FARAONA ALLA MIA MANIERA | guinea fowl my way

Guinea fowl, rather delicate birds, delicate in flavour, somewhere between a chicken and a pheasant, with speckled plumage and snake-skin legs (the origin of birds is reptilian), are as common in Italian poulterers as they were in Victorian England. But they are not often interesting served in trattorie. I propose the following anarchic method: carry it out before protesting.

Make an infusion of the juice of 2 lemons, a dessertspoon of sugar, plenty of ground black pepper, the zest of 1 lemon and a small wineglass of water, by boiling it up for a few minutes. Take it off the fire, add 3 liqueur glasses of grappa stravecchia and if you are anticipating a cold – I am writing this in winter – drink some of it hot. Leave what remains to infuse.

Honey From a Weed by Patience Gray


  • 1 guinea fowl weighing just over a kilo (2 1/4 lb)

  • a small handful of pine kernels

  • 4 unpeeled garlic cloves, slightly crushed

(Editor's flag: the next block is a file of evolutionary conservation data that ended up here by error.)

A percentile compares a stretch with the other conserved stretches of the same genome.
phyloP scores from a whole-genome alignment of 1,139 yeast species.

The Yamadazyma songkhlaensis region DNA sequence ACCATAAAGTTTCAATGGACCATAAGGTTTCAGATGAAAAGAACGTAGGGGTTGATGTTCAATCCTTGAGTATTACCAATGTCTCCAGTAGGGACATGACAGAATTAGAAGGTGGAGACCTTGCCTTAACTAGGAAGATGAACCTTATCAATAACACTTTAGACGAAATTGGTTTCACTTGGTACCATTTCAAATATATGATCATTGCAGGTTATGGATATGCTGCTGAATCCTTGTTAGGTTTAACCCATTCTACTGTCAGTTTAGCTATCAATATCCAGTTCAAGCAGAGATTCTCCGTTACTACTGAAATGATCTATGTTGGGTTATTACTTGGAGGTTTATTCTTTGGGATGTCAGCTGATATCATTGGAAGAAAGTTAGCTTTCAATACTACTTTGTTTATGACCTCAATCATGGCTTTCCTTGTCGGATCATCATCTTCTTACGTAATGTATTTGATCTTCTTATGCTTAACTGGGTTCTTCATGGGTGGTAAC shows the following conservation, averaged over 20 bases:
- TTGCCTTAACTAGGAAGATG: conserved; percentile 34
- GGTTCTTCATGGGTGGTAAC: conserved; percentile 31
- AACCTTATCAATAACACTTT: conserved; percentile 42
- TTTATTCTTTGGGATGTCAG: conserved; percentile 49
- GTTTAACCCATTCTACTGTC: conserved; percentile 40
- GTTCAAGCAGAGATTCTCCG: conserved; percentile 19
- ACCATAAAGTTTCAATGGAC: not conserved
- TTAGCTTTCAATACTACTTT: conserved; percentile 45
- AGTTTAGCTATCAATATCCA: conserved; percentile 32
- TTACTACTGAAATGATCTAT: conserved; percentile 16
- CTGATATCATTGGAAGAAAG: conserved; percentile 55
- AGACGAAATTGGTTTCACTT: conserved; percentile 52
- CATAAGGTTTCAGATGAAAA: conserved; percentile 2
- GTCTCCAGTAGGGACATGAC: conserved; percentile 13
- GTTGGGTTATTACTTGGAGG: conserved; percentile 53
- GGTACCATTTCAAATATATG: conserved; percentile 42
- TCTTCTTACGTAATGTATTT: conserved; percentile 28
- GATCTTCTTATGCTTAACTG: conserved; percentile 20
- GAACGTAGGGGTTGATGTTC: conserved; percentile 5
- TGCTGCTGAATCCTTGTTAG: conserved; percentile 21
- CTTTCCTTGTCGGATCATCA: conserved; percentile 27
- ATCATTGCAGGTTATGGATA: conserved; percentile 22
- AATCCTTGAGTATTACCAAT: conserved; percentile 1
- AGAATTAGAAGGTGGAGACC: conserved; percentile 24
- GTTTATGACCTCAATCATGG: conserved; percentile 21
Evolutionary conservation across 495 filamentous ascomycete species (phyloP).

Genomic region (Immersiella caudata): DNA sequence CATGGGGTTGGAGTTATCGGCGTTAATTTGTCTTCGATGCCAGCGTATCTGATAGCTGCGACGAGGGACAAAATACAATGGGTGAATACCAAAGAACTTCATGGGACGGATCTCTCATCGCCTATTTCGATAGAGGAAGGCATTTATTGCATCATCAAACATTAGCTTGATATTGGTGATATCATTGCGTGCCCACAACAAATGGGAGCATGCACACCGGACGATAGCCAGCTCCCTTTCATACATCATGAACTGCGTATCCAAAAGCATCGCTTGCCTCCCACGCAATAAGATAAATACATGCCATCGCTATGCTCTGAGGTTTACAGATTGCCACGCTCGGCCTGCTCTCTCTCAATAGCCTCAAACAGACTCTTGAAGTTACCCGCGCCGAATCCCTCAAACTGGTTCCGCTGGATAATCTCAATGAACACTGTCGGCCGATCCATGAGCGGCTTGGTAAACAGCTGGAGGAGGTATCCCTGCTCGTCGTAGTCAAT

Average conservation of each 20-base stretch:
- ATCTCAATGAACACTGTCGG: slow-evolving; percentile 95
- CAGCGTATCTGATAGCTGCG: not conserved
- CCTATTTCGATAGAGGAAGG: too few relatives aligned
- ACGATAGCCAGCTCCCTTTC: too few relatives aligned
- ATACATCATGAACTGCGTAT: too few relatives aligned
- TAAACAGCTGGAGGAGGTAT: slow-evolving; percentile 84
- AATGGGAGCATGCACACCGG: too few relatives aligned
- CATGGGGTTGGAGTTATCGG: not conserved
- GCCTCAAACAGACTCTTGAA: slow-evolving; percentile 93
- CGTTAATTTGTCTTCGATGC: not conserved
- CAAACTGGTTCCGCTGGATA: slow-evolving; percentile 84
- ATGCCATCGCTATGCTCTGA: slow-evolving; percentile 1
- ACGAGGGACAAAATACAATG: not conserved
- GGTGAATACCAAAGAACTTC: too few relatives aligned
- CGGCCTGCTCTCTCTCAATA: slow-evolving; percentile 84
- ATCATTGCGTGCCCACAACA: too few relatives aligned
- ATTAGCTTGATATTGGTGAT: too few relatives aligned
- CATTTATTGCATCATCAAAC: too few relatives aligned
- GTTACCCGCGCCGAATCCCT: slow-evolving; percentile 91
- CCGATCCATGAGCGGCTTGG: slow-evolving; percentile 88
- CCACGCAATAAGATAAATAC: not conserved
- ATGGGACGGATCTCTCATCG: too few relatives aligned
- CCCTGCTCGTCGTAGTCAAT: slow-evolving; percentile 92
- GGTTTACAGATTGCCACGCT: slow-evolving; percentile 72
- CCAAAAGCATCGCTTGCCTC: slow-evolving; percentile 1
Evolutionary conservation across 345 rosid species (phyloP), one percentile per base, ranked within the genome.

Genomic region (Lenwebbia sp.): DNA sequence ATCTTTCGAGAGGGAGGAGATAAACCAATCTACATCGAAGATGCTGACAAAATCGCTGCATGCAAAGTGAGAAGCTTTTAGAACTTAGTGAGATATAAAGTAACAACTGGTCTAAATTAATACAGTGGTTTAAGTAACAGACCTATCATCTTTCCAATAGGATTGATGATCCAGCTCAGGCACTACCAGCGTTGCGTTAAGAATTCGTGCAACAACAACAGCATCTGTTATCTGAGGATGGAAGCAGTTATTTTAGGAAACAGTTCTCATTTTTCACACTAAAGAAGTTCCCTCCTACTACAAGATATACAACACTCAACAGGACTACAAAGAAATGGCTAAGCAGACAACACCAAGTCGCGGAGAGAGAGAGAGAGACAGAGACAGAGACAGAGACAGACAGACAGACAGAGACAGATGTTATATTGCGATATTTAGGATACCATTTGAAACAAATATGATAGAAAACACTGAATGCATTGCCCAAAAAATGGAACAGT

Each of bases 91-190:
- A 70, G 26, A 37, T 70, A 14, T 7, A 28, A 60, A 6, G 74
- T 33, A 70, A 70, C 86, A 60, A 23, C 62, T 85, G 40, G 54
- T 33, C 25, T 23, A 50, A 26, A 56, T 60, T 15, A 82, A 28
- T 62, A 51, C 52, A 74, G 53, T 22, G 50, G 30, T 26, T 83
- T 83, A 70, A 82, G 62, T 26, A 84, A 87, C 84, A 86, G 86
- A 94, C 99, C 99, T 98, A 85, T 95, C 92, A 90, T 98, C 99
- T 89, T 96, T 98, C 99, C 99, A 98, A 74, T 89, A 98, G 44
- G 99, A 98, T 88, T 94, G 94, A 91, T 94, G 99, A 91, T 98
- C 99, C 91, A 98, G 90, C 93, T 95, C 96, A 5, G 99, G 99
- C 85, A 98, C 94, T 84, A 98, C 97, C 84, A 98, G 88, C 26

• a sprig of rosemary

  • salt

  • 5 tablespoons of olive oil

  • a tumbler of Bardolino or Valpolicella

  • what is left of the grog


Take your guinea fowl, lay it on a stout board, chop off its head, sever the neck and reptilian feet, and make a tiny anal incision. Draw out the intestines, liver, gizzard, heart, then empty the crop. Dip the feet in boiling water, skin them and use for stock. Put some pine kernels inside the bird, a garlic clove and the sprig of rosemary. Tie the legs neatly against the carcase, tie in the wings, apply some salt.

Heat the oil and brown the object in a frying pan with the remaining crushed garlic cloves. Transfer to a heavy, lidded pot which just contains the bird. Rinse out the frying pan with the tumbler of red wine, heating it, and pour it into the pot. Heat and add what is left of the grog. Proceed with the cooking on top of the stove on a wire mat in a careful manner, basting from time to time and between whiles weighting down the lid, for 30 to 40 minutes.

Excerpted from Honey From a Weed by Patience Gray. Copyright 2001, Prospect Books.